Inverness Triple Rainbow

A triple rainbow in Inverness, Scotland.


Photo taken with a Canon Elph film camera and scanned.

  • Tree Hugger Forever 8y

    I didn't know it was possible! Nice capture.
  • mona henderson 8y

    very beautiful the colors......
  • Chris 8y

    congratulations, triple rainbows seem to be incredibly rare (sadly)
  • sonbitchgoku 7y

    From what I know about rainbows, I think I can piece together how this happened. A double rainbow is a reflection of the original rainbow, kind of like a mirror image. The colors in the second rainbow are always reversed, that is, red is on the inside of the rainbow instead of the outside. What seems to have happened in your picture is that the rainbow in between the other two is actually a reflection of the supernumerary rainbow. The SN rainbow's colors are reversed already, so the reflection of it shows the colors in the normal order. The double rainbow on the right side is reversed and the triple rainbow appears in the middle which is not reversed.

    Normally, a triple rainbow never appears like this. The triple rainbow would appear on the other side of the sky where the sun is and be dimmer than the double rainbow, but this is actually two double rainbows from the same rainbow. The true "double" rainbow is a reflection of the main rainbow and the "triple" is a reflection of the SN rainbow which also appears as a reflection of the double rainbow. What is so interesting is how it branches away from the double rainbow and clearly shows the positioning of the colors as a reflection. This is kind of like how the word "mom" appears the same way in a mirror that it would normally because it reads the same thing both ways. You could call this a palindromic rainbow. lol The sun is reflecting in a way that the two separate more than the original, but in my opinion, that is exactly what is happening in this photo.

    Truly a rare find. Chances are you'll never see anything like this again.
  • silyld 7y

    Hi, I'm an admin for a group called Supernumerary Rainbows, and we'd love to have this added to the group!

    stunning capture :-)
  • thecitychicken1 7y

    I don't think it's a triple's even more rare. It's a bow with supernumeraries, and a twinned bow.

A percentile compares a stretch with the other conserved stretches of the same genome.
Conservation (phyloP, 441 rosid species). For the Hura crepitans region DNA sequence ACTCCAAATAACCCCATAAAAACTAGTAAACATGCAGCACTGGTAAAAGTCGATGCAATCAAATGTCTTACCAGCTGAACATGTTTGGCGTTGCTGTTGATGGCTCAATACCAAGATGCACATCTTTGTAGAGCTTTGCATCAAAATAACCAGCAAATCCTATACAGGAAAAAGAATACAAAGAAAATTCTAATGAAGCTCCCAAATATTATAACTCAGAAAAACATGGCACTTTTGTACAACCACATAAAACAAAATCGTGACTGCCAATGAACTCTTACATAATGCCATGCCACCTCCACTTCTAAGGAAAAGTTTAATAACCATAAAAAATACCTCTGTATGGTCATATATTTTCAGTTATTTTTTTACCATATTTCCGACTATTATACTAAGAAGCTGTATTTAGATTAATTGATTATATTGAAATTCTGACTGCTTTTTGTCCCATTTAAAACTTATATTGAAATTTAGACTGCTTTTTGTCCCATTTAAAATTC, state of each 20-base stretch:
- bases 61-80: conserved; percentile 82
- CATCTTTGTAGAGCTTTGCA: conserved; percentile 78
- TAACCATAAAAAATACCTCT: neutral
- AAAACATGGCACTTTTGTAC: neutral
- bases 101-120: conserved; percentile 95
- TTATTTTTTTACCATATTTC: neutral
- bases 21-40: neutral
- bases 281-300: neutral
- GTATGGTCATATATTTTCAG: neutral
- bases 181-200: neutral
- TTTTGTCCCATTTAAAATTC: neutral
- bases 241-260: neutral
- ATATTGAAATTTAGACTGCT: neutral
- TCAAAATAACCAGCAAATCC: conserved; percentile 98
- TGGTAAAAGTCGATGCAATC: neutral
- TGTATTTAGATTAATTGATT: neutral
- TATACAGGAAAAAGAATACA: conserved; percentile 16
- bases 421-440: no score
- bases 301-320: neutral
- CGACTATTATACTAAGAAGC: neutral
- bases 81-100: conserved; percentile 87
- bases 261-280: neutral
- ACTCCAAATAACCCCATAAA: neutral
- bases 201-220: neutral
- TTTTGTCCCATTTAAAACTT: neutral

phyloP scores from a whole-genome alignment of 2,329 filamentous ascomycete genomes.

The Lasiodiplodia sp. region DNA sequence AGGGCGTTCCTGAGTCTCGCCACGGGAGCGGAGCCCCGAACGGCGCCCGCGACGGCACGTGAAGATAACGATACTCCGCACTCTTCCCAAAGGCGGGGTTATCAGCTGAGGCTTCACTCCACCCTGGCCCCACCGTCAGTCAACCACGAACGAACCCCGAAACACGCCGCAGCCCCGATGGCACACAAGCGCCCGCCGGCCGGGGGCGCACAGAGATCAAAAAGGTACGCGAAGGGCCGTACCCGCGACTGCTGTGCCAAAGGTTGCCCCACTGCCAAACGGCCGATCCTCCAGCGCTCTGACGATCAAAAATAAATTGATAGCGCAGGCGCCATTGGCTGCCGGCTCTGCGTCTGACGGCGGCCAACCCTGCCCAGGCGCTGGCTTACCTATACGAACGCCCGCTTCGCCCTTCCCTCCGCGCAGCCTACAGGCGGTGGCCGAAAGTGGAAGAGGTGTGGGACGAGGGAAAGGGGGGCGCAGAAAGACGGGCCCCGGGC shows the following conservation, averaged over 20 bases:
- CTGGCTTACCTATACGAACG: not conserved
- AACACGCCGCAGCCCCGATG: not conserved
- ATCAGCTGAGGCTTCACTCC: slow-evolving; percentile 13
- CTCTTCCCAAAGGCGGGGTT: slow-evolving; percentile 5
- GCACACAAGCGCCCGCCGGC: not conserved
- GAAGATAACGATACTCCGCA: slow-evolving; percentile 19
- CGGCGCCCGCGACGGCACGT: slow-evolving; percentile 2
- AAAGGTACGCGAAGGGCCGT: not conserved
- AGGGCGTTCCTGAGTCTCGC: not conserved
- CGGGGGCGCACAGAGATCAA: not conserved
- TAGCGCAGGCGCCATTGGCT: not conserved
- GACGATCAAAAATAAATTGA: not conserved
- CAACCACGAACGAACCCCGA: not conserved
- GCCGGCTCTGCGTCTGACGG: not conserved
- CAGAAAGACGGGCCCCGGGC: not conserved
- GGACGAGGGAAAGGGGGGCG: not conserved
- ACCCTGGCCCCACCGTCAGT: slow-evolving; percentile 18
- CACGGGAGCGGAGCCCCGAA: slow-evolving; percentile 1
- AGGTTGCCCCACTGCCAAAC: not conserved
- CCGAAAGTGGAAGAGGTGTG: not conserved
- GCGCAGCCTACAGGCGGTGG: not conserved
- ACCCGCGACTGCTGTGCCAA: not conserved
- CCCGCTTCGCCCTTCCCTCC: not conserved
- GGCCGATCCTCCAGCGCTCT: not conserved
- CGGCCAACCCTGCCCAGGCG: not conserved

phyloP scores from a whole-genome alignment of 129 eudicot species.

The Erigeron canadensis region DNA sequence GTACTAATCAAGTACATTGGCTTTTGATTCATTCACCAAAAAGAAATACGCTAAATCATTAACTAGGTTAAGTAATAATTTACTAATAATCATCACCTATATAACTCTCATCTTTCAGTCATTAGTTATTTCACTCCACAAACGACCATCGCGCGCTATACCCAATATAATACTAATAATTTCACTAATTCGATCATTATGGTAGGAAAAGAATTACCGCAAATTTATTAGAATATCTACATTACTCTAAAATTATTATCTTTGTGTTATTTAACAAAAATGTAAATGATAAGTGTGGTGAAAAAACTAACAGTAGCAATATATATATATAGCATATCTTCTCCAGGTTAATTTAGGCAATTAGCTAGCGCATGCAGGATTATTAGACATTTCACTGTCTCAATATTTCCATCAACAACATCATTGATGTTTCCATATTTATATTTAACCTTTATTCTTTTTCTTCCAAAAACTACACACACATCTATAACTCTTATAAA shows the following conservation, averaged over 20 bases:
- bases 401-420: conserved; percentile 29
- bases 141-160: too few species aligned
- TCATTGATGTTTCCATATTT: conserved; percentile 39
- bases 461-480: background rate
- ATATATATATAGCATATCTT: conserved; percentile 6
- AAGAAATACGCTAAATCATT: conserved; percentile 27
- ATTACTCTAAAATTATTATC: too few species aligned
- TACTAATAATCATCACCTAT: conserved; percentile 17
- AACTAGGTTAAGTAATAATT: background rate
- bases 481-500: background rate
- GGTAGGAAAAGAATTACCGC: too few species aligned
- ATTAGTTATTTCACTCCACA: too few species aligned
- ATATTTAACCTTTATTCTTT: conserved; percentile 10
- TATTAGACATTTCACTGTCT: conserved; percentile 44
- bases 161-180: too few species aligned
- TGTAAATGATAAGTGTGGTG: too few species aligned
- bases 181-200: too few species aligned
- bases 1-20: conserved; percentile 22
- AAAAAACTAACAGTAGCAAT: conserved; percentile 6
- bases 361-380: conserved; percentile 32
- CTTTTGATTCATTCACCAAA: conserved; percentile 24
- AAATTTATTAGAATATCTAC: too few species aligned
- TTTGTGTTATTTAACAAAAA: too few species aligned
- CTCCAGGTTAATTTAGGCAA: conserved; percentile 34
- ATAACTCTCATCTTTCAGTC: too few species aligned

• Lisa Stephens 7y

    I always declare that all rainbows are double. People who can't see the second one simply amaze me.
    I will temporarily suspend my "all rainbows" theory and expand it to include this lovely capture.
  • Really could use some Peanuts 7y

    I've been trying to work out how this came about - this isn't a standard rainbow multiple because the central one is at a completely different angle. So here's my theory: the sun is reflecting off water (lake/sea etc), and the middle bow is caused by the light from this reflection, but the water surface would need to be near mirror calm. The lower angle of light from the reflected sun would create a weak 2nd bow with a steeper angle and colors normal, as seen here. Can the photgrapher confirm the position of the sun in relation to water?
  • Victor López S. 7y

    love it!
  • Gerard Callaghan 7y

    Wow! I've never seen one of those before.
  • Miwok 6y

    Wow!! Funny, just shot some raimbow pictures in Inverness too, but not the same Inverness. :)
  • almassengale 6y

  • carlosbezz 5y

    Hi, I'm an admin for a group called artland, and we'd love to have this added to the group!
  • md1088 5y

    Hey! Fantastic shot HOWEVER! This is NOT a triple rainbow. Take it from a meteorology undergrad. What you captured is a double rainbow with a reflection bow (more information on how they're formed here: -- A true triple rainbow based on atomospheric refractivity through rain droplets would appear as a standard double rainbow, but the third band would actually look like a corona/halo around the sun. These coronas and halos are common to see around the sun themselves, but if you see one during a double rainbow, chances are you have just seen one, and if you have a video camera, you will be the first. Science has proven that at least up to 6x rainbows are physically possible however, only 3x have been seen and have never been photographed, or at least to have known to have been. Either way, a reflection bow is awesome stuff to have captured!!
  • md1088 5y

    PS more on rainbow orders in case you're interested as well:
  • chrisdv98 5y

    It's starting to look like a triple rainbow!
  • TimesTheyAreAChanging 5y

    oh my god its full on!!!
  • »WOLFE« 4y

    TimesTheyAreAChanging Yo just made my f*cking day HAHAHA
  • David Bapty RIP 4y

    Must be a rare capture,superb shot
  • Number_19A 3y

    sonbitchgoku Reflection rainbows like this can be seen several times during the rainy season in the South Bay area of San Francisco. I've seen more than one. All it takes a calm evening, rain to the east, the sun low in the sky to the west, and a large body of calm water also to the west. Sunlight reflecting off the water creates the single or double reflection rainbow.
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Taken on April 2, 2001
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